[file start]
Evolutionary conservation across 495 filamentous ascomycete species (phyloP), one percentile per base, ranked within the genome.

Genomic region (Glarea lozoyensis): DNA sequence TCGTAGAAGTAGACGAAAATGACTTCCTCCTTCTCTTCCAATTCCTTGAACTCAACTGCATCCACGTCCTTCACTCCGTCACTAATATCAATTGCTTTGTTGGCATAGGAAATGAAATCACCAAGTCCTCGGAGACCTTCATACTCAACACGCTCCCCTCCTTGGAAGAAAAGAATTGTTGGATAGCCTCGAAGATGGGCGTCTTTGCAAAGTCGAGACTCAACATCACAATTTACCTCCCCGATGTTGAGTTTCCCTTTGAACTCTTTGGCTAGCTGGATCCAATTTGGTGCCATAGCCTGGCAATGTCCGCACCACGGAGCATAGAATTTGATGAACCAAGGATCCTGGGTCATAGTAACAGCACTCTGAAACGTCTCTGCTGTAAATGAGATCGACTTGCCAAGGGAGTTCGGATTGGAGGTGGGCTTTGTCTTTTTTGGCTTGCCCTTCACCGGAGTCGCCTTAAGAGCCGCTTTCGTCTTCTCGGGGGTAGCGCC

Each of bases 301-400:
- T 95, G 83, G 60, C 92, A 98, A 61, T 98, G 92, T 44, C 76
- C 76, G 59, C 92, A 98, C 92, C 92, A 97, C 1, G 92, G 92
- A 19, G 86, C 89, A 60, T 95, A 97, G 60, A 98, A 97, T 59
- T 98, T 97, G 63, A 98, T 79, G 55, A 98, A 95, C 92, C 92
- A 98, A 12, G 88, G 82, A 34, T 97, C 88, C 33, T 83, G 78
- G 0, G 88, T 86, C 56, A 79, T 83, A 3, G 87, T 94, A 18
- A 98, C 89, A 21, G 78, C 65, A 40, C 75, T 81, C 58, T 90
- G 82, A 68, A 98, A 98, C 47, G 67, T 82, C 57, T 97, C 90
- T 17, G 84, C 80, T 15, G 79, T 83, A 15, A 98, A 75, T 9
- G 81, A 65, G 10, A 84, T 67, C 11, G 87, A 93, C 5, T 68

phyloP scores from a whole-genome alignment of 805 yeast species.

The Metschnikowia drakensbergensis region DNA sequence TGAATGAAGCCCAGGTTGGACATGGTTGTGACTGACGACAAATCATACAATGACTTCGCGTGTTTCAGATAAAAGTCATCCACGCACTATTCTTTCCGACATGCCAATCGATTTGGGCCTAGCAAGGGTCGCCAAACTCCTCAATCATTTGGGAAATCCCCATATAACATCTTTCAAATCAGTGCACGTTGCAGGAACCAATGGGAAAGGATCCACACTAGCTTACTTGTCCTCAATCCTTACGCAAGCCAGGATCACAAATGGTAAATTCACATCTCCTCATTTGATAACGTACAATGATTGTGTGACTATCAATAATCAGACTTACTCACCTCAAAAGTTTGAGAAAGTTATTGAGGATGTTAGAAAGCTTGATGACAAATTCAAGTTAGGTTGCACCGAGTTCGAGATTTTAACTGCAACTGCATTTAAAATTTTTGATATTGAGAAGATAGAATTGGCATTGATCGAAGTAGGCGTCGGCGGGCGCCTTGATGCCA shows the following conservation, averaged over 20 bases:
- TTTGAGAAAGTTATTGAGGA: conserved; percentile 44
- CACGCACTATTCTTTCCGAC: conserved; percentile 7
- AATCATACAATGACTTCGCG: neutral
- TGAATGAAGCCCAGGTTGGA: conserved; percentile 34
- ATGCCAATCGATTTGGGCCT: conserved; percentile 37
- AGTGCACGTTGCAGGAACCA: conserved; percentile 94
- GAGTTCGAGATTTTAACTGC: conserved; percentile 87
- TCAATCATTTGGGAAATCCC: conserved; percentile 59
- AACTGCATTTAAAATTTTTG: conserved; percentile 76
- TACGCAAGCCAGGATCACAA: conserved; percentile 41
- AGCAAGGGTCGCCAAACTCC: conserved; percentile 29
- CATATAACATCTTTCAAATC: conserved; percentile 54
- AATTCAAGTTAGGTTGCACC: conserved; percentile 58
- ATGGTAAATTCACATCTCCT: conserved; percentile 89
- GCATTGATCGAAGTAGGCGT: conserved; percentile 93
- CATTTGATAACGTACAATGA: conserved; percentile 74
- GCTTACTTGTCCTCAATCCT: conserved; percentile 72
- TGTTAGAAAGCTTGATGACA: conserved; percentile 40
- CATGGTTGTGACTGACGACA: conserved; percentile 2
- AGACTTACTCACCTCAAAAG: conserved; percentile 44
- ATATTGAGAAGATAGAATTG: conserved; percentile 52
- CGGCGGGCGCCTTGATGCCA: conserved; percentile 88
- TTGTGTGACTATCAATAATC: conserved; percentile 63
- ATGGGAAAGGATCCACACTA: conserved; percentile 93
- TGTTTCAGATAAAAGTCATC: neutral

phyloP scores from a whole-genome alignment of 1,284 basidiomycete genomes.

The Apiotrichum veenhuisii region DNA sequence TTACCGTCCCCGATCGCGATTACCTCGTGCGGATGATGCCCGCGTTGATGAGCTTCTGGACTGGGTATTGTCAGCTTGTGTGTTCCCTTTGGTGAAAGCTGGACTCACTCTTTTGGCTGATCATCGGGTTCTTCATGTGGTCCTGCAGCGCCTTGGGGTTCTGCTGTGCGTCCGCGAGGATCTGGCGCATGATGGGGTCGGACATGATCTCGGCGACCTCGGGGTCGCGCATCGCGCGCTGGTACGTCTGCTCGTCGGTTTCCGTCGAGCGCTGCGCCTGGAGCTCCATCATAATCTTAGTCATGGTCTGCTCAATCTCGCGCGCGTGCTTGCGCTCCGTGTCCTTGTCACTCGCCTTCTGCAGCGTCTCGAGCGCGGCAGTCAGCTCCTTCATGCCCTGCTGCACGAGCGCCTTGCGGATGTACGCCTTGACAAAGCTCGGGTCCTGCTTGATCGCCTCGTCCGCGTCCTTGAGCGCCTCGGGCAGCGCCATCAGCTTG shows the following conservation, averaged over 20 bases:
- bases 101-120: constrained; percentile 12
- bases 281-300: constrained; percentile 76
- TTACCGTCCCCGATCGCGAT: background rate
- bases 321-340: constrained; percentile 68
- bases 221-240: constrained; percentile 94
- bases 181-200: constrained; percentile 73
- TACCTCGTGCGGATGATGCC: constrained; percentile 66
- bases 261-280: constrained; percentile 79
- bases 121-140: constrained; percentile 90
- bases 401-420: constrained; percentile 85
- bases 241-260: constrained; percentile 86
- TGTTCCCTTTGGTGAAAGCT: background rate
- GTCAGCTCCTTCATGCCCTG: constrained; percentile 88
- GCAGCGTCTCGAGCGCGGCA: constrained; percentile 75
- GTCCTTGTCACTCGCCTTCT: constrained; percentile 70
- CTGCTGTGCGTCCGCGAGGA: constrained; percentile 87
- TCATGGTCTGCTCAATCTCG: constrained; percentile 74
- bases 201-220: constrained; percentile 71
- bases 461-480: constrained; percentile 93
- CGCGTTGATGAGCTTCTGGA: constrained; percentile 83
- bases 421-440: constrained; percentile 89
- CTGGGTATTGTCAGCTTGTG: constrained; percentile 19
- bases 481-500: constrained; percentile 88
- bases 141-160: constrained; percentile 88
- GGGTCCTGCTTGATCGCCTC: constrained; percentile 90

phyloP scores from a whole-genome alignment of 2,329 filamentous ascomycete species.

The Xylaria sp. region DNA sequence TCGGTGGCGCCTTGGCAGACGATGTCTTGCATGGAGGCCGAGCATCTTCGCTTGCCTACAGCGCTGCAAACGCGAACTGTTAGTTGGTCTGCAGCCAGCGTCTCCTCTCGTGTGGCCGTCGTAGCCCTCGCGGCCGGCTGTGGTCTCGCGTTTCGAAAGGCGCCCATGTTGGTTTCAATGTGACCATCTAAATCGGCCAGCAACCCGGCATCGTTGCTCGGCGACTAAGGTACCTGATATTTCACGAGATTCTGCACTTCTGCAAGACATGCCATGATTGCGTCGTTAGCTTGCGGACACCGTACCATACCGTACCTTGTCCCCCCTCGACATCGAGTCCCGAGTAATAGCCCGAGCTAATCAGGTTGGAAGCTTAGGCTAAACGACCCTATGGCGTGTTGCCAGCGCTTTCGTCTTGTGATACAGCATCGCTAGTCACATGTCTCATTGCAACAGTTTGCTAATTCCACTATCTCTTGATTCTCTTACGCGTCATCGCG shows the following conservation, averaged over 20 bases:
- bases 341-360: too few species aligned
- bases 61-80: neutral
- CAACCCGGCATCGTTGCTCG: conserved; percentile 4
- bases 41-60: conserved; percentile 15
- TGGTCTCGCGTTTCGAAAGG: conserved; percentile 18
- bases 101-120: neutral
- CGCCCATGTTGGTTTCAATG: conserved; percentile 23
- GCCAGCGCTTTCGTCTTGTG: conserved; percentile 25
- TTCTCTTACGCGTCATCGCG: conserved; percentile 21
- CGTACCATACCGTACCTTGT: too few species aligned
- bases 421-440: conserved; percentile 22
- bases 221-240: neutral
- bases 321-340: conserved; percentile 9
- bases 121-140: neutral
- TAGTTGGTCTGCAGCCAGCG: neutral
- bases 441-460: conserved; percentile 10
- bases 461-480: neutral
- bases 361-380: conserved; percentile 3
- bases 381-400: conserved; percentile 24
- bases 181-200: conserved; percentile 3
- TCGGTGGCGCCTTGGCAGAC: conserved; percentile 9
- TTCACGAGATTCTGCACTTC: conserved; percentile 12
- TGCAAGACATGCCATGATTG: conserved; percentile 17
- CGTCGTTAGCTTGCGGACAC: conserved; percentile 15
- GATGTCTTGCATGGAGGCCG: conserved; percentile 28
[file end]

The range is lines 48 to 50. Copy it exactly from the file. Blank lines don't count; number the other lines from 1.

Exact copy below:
- bases 181-200: constrained; percentile 73
- TACCTCGTGCGGATGATGCC: constrained; percentile 66
- bases 261-280: constrained; percentile 79